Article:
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Wheat and weeds

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Gospel Commentary July 19, Mt 13:24-43

Isaiah Chapter 55 says, “As the heavens are higher than the earth, so are my ways higher than your ways” (55:8). This reminder the Lord gives us through his prophet may well resound in our minds as we consider the Gospel passage for the 16th week in ordinary time. In this text, Christ makes clear that though the wicked certainly grow among the good in the field of the world, he is the one who will separate them out at the end of time, and it is not ours to root them out at will.

This stands in direct contradiction of worldly wisdom in our current age. So often we hear calls for immediate justice, that all those who do what is unjust be brought to light, punished and, if necessary, removed from our society. We live and move in a world that demands the removal of all those who stand against the more perfect human community of which we dream. On a smaller scale, the world tells us that we are right to remove people from our lives who contradict our feelings and beliefs, that we have no obligation to interact with anyone we find consistently unpleasant, indeed — that we may freely cancel whomever we please in the pursuit of our own happiness. The desire of the servants to rush immediately into the field so they can pull up the offending weeds is familiar to us.

And yet Christ tells them, and us, that it would be wrong to pull the weeds from among the wheat. When we honestly confront this teaching, we may wonder what exactly the Lord has in mind. Does he not want justice in the world? Would he rather that we allow injustice and falsehood to fester until the end of time? Christ himself knows our fear, and explains that we must not pull up the weeds because we “might uproot the wheat along with them.”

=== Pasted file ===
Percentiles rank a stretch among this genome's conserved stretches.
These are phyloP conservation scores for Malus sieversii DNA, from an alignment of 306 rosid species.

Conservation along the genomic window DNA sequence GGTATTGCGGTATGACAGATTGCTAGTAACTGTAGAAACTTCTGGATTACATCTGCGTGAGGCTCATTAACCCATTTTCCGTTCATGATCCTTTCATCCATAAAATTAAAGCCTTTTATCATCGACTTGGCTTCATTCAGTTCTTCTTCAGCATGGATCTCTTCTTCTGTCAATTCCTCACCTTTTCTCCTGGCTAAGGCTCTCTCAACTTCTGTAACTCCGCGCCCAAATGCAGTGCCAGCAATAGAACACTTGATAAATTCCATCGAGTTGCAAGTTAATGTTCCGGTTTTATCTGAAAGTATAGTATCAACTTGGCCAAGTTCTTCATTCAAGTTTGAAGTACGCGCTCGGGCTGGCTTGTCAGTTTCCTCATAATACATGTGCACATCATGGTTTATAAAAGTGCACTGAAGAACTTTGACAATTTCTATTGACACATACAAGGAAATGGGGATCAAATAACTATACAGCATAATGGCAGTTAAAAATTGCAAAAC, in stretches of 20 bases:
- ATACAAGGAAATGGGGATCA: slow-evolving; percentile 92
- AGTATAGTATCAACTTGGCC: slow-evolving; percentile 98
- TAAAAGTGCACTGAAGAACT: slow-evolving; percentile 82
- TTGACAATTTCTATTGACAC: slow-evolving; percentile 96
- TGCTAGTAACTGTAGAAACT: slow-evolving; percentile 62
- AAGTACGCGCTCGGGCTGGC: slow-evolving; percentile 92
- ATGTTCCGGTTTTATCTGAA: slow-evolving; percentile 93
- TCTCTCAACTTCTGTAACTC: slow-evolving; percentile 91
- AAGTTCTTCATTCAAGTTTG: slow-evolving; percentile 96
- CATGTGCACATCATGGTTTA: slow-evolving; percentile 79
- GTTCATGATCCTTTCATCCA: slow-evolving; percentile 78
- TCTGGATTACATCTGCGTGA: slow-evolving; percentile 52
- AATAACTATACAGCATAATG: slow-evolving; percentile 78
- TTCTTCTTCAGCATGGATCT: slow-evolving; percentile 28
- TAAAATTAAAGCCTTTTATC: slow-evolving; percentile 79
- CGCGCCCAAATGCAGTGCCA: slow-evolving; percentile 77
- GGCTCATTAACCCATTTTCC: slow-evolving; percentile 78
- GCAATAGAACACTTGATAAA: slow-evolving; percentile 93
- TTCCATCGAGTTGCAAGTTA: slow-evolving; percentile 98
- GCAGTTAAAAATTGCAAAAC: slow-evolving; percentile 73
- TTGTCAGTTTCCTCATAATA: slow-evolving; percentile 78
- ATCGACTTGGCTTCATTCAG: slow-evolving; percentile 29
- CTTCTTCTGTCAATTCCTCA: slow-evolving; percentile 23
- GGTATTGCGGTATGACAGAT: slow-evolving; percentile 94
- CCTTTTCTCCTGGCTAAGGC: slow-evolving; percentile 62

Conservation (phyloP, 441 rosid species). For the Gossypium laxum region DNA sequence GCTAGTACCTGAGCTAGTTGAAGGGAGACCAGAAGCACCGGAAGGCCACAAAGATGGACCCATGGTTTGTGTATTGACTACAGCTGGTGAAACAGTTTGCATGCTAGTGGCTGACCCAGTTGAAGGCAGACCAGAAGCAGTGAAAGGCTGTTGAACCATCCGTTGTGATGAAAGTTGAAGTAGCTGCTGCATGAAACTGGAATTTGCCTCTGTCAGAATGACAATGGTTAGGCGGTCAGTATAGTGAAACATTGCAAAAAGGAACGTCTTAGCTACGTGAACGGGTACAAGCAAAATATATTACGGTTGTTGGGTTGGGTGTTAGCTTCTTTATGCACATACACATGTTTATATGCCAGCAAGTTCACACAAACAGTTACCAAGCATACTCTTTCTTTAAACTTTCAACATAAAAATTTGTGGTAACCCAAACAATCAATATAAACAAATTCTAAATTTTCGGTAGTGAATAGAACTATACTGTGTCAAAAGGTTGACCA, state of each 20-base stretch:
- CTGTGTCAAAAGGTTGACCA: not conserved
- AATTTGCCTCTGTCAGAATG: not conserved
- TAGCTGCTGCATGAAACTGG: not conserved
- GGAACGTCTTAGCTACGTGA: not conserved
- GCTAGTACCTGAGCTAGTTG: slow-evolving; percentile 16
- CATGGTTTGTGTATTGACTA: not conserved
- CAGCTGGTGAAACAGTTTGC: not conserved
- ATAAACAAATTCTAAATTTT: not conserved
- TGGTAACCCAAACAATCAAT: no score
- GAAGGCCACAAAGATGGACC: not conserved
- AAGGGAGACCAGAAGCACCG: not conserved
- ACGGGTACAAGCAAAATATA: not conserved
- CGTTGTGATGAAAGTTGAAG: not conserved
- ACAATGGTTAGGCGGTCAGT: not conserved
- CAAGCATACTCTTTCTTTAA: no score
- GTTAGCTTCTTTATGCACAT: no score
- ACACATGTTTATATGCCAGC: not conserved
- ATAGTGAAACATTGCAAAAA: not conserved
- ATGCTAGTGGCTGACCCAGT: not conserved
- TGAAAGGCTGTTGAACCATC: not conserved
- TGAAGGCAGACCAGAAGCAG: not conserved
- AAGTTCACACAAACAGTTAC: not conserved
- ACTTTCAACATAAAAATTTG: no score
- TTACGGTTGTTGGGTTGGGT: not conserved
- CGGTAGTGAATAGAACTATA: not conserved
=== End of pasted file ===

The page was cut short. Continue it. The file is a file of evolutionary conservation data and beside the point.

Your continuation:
There are several ways in which an unbridled zeal for justice can indeed do damage even to good people.  First, it is difficult to tell the difference between weeds and wheat while they are still growing. If we pull up whatever we think might be evil at first glance, we may find ourselves misjudging and going after the innocent, harming the reputations or spiritual lives of people we simply had not understood correctly.  Tearing up the weeds also damages the ground in which the wheat grows. Moral panics and revolutions of every age, while perhaps gaining something for the strong who survive the time of turmoil, often harm the weak and innocent, making it more difficult for the average person to live a good life, rather than easier. Finally, those who enact justice too harshly and too freely often find that they themselves have become warped in the process, having taken on a role that not only belongs to God, but which only God has the knowledge and power to accomplish. While the eternal God can enact both exact perfect justice and total mercy, we who are smaller often forget mercy in pursuit of total justice. We perhaps forget that it is love of each person, good and evil alike, that motivates both justice and mercy in our God, and that only love for both our friends and our enemies will heal our souls and aid the salvation of the world.

The Lord will indeed bring all things to justice in the end, bringing down and punishing all evil, no matter how hidden, and rewarding all good, no matter how forgotten. We do not need to worry about whether or not he will take care of the order of the world. We can entrust that grand future to him, knowing that by showing charity to our neighbor in the present, we assist him in the way he desires.

Fr. Rampino is parochial vicar of Queen of Apostles Church in Alexandria.


© Arlington Catholic Herald 2020